Applied Science - Technology (1A)
Lab 

   
OBJECTIVES:
  • Exploring simple machines and tools.
  • Comparing different tools in the kitchen.

VOCABULARY:

  • gears
  • machine
  • screws
  • tool
  • wheel and axle
MATERIALS:

Students determine the simple machines that are used in tools.

BACKGROUND:

Simple machines are a part of the physics discipline of "mechanics." Simple machines change the direction of an applied force, change the strength of a force necessary to do a job, or does both. Simple machines can also be used to apply a force to a place that cannot otherwise be reached or applies force in ways that cannot be done without machines.

The definition for "tool" overlaps that of "machine". According to Webster's dictionary, a tool is something held in the hand and used for cutting, hitting or digging, with things such as knives, saws, hammers or shovels. Tools can also be the working part of a power machine, for example, a drill bit. In other words, an item that is called a machine based on what it does, can be described as a tool based on how it is used. Students will be studying kitchen tools.

There are three basic elements of simple machines including wheel and axlelever, and  inclined plane. All simple machines that will be discussed are a combination of these basic elements.

PROCEDURE:

  1. Explain the principle of a lever. A lever is basically a simple machine consisting of a rigid body pivoted on a fixed fulcrum. Before beginning this exercise, it is necessary to explain the terms "rigid body" and "fulcrum". The most familiar lever is the see-saw. The rigid body is where the student sits, and the fulcrum is the base that supports the rigid body.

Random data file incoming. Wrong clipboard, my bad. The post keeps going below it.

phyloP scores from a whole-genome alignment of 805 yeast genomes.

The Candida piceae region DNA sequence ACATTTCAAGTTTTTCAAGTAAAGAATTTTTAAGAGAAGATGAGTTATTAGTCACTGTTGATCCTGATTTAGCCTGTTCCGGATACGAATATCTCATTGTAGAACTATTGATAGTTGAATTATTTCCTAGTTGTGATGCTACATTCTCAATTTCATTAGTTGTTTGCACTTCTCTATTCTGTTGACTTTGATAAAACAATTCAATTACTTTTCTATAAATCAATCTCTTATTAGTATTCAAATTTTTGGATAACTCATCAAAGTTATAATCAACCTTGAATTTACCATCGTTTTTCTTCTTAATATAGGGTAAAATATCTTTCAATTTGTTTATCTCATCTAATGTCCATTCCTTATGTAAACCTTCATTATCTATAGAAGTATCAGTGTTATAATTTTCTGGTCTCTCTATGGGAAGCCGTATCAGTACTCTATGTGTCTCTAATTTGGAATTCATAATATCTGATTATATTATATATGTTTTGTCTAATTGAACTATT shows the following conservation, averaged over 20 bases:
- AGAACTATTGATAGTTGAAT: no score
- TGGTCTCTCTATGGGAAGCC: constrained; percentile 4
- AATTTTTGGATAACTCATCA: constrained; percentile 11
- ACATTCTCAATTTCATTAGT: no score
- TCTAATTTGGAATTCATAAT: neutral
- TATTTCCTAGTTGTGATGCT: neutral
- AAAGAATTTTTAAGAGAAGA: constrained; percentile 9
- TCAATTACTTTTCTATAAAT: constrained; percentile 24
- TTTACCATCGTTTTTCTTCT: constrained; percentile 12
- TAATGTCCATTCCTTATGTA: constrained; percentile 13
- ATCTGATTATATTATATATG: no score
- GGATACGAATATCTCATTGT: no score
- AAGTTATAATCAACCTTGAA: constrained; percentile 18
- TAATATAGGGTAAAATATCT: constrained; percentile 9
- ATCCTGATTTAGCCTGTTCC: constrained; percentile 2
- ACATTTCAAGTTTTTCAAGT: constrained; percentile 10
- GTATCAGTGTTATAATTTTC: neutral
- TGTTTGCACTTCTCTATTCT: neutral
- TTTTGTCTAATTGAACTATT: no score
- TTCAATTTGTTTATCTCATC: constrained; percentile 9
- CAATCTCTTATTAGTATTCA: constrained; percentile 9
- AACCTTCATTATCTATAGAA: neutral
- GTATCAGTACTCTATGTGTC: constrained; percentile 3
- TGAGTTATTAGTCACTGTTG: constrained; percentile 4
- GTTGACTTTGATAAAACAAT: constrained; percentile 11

1. Using a board and a fulcrum (half log), see if the students can figure out how to lift you.  Don't give them too many clues.  Try moving the fulcrum to different positions or having students of different weights.   
    2. A scissor illustrates a lever. The point at which the scissor opens and closes is the fulcrum.  Ask students to cut the letter L from a piece of paper.  Write lever on the L.
    3. Put some peanuts (Make sure no one is allergic to peanuts or nuts in general!) in a tray, ask students to crack the peanuts with a nut cracker.
    4. Peel an apple to show the students how the peeler moves like a lever.
    5. Put a boiled egg or a ball of playdough on the egg slicer, then slice the object by pulling down the top.
    6. Point out that levers help make it easier to lift, move, or break heavy or large objects.

      
  2. Discuss screws. This is one case where the force being applied travels very far to make the insertion of a screw easier. Everyone knows what screws are but most children think that shop screws are the only kind.
    1. A cork screw and fruit twister illustrate a screw. If you have oranges, students can "screw" the fruit twister for some juice.  You can also use playdough instead of oranges. Ask students to twist the twister into the playdough.  
      
      
  3. Wheel and axles work by using the motion of a wheel to move objects with less friction.
    1. A rolling pin and pizza cutter can be used to illustrate wheel and axle.  Students can roll out playdough to a thin sheet.  Then cut it with the pizza cutter.
    2. Corn skewers can illustrate wheel and axle. To illustrate the corn skewers, put them in an apple (or other fruit) so students can see how you can easily turn the fruit.
      
  4. Talk about how gears are used to change the speed of turning and to go around corners. 
  1. An ice cream scooper, can opener and eggbeater illustrate gears. Point out the gears and let the students turn the tools. You may want students to actually scoop some ice cream! Eggbeaters can be used to make bubbles in a tub of bubble solution.

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